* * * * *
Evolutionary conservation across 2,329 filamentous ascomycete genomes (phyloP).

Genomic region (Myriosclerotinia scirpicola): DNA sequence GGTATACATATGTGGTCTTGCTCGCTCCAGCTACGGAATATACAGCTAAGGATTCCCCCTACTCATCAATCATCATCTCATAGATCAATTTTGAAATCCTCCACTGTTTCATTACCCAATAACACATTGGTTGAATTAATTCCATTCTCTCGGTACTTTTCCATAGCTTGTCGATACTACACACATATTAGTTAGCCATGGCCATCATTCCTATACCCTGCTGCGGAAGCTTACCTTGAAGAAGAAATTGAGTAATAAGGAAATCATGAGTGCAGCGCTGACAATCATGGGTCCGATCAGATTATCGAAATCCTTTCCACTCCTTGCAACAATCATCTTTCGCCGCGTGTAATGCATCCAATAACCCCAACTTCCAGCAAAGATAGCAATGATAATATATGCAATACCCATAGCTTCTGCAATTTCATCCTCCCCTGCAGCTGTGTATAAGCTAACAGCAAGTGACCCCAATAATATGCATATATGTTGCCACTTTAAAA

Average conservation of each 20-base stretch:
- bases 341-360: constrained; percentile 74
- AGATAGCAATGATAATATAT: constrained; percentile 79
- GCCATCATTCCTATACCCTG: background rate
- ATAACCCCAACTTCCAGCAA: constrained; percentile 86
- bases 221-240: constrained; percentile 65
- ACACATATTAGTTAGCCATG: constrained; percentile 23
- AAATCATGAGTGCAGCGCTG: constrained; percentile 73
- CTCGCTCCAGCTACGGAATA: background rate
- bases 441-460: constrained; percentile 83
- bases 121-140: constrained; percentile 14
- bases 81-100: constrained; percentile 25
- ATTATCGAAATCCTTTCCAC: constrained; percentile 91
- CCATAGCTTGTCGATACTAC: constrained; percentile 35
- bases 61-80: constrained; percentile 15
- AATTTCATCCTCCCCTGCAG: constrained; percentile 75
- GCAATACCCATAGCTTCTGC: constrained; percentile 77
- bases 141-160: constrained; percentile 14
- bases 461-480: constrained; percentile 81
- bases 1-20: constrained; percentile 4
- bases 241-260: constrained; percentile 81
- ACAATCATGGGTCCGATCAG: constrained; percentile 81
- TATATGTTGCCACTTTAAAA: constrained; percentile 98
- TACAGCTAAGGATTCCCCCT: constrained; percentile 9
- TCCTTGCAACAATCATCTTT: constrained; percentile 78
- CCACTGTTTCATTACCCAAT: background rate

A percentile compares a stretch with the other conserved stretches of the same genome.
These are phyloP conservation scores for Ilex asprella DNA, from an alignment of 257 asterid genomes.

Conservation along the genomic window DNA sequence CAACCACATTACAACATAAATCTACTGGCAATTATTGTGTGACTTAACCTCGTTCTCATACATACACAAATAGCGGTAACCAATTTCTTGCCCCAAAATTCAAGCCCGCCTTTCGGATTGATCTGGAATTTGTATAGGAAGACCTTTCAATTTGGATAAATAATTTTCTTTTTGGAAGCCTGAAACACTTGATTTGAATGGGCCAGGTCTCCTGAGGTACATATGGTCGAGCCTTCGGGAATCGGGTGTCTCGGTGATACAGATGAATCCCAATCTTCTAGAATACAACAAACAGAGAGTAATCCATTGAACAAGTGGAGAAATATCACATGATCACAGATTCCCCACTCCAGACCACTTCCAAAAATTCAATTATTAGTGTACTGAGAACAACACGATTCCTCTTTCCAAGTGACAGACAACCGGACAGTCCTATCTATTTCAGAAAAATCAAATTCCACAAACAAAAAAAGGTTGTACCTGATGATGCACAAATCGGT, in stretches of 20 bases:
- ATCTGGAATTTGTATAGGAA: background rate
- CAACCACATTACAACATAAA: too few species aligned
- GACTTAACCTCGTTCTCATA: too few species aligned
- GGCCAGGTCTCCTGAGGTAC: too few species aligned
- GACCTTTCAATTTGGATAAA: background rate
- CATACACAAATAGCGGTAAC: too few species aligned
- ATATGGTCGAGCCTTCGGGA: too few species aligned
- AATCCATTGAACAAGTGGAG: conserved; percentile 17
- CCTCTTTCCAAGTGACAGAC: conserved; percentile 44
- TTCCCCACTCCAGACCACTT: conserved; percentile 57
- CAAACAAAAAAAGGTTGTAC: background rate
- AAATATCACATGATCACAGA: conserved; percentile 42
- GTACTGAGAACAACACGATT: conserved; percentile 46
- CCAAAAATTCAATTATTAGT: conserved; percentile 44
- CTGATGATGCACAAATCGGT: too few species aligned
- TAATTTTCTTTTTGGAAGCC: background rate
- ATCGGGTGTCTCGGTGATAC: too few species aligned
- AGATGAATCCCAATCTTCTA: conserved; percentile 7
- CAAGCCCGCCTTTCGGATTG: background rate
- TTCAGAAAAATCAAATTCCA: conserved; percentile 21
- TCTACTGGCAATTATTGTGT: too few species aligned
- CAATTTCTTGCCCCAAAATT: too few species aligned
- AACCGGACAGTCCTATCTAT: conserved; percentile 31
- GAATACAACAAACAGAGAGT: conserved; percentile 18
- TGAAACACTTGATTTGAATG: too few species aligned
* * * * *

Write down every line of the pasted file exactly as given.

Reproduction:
Evolutionary conservation across 2,329 filamentous ascomycete genomes (phyloP).

Genomic region (Myriosclerotinia scirpicola): DNA sequence GGTATACATATGTGGTCTTGCTCGCTCCAGCTACGGAATATACAGCTAAGGATTCCCCCTACTCATCAATCATCATCTCATAGATCAATTTTGAAATCCTCCACTGTTTCATTACCCAATAACACATTGGTTGAATTAATTCCATTCTCTCGGTACTTTTCCATAGCTTGTCGATACTACACACATATTAGTTAGCCATGGCCATCATTCCTATACCCTGCTGCGGAAGCTTACCTTGAAGAAGAAATTGAGTAATAAGGAAATCATGAGTGCAGCGCTGACAATCATGGGTCCGATCAGATTATCGAAATCCTTTCCACTCCTTGCAACAATCATCTTTCGCCGCGTGTAATGCATCCAATAACCCCAACTTCCAGCAAAGATAGCAATGATAATATATGCAATACCCATAGCTTCTGCAATTTCATCCTCCCCTGCAGCTGTGTATAAGCTAACAGCAAGTGACCCCAATAATATGCATATATGTTGCCACTTTAAAA

Average conservation of each 20-base stretch:
- bases 341-360: constrained; percentile 74
- AGATAGCAATGATAATATAT: constrained; percentile 79
- GCCATCATTCCTATACCCTG: background rate
- ATAACCCCAACTTCCAGCAA: constrained; percentile 86
- bases 221-240: constrained; percentile 65
- ACACATATTAGTTAGCCATG: constrained; percentile 23
- AAATCATGAGTGCAGCGCTG: constrained; percentile 73
- CTCGCTCCAGCTACGGAATA: background rate
- bases 441-460: constrained; percentile 83
- bases 121-140: constrained; percentile 14
- bases 81-100: constrained; percentile 25
- ATTATCGAAATCCTTTCCAC: constrained; percentile 91
- CCATAGCTTGTCGATACTAC: constrained; percentile 35
- bases 61-80: constrained; percentile 15
- AATTTCATCCTCCCCTGCAG: constrained; percentile 75
- GCAATACCCATAGCTTCTGC: constrained; percentile 77
- bases 141-160: constrained; percentile 14
- bases 461-480: constrained; percentile 81
- bases 1-20: constrained; percentile 4
- bases 241-260: constrained; percentile 81
- ACAATCATGGGTCCGATCAG: constrained; percentile 81
- TATATGTTGCCACTTTAAAA: constrained; percentile 98
- TACAGCTAAGGATTCCCCCT: constrained; percentile 9
- TCCTTGCAACAATCATCTTT: constrained; percentile 78
- CCACTGTTTCATTACCCAAT: background rate

A percentile compares a stretch with the other conserved stretches of the same genome.
These are phyloP conservation scores for Ilex asprella DNA, from an alignment of 257 asterid genomes.

Conservation along the genomic window DNA sequence CAACCACATTACAACATAAATCTACTGGCAATTATTGTGTGACTTAACCTCGTTCTCATACATACACAAATAGCGGTAACCAATTTCTTGCCCCAAAATTCAAGCCCGCCTTTCGGATTGATCTGGAATTTGTATAGGAAGACCTTTCAATTTGGATAAATAATTTTCTTTTTGGAAGCCTGAAACACTTGATTTGAATGGGCCAGGTCTCCTGAGGTACATATGGTCGAGCCTTCGGGAATCGGGTGTCTCGGTGATACAGATGAATCCCAATCTTCTAGAATACAACAAACAGAGAGTAATCCATTGAACAAGTGGAGAAATATCACATGATCACAGATTCCCCACTCCAGACCACTTCCAAAAATTCAATTATTAGTGTACTGAGAACAACACGATTCCTCTTTCCAAGTGACAGACAACCGGACAGTCCTATCTATTTCAGAAAAATCAAATTCCACAAACAAAAAAAGGTTGTACCTGATGATGCACAAATCGGT, in stretches of 20 bases:
- ATCTGGAATTTGTATAGGAA: background rate
- CAACCACATTACAACATAAA: too few species aligned
- GACTTAACCTCGTTCTCATA: too few species aligned
- GGCCAGGTCTCCTGAGGTAC: too few species aligned
- GACCTTTCAATTTGGATAAA: background rate
- CATACACAAATAGCGGTAAC: too few species aligned
- ATATGGTCGAGCCTTCGGGA: too few species aligned
- AATCCATTGAACAAGTGGAG: conserved; percentile 17
- CCTCTTTCCAAGTGACAGAC: conserved; percentile 44
- TTCCCCACTCCAGACCACTT: conserved; percentile 57
- CAAACAAAAAAAGGTTGTAC: background rate
- AAATATCACATGATCACAGA: conserved; percentile 42
- GTACTGAGAACAACACGATT: conserved; percentile 46
- CCAAAAATTCAATTATTAGT: conserved; percentile 44
- CTGATGATGCACAAATCGGT: too few species aligned
- TAATTTTCTTTTTGGAAGCC: background rate
- ATCGGGTGTCTCGGTGATAC: too few species aligned
- AGATGAATCCCAATCTTCTA: conserved; percentile 7
- CAAGCCCGCCTTTCGGATTG: background rate
- TTCAGAAAAATCAAATTCCA: conserved; percentile 21
- TCTACTGGCAATTATTGTGT: too few species aligned
- CAATTTCTTGCCCCAAAATT: too few species aligned
- AACCGGACAGTCCTATCTAT: conserved; percentile 31
- GAATACAACAAACAGAGAGT: conserved; percentile 18
- TGAAACACTTGATTTGAATG: too few species aligned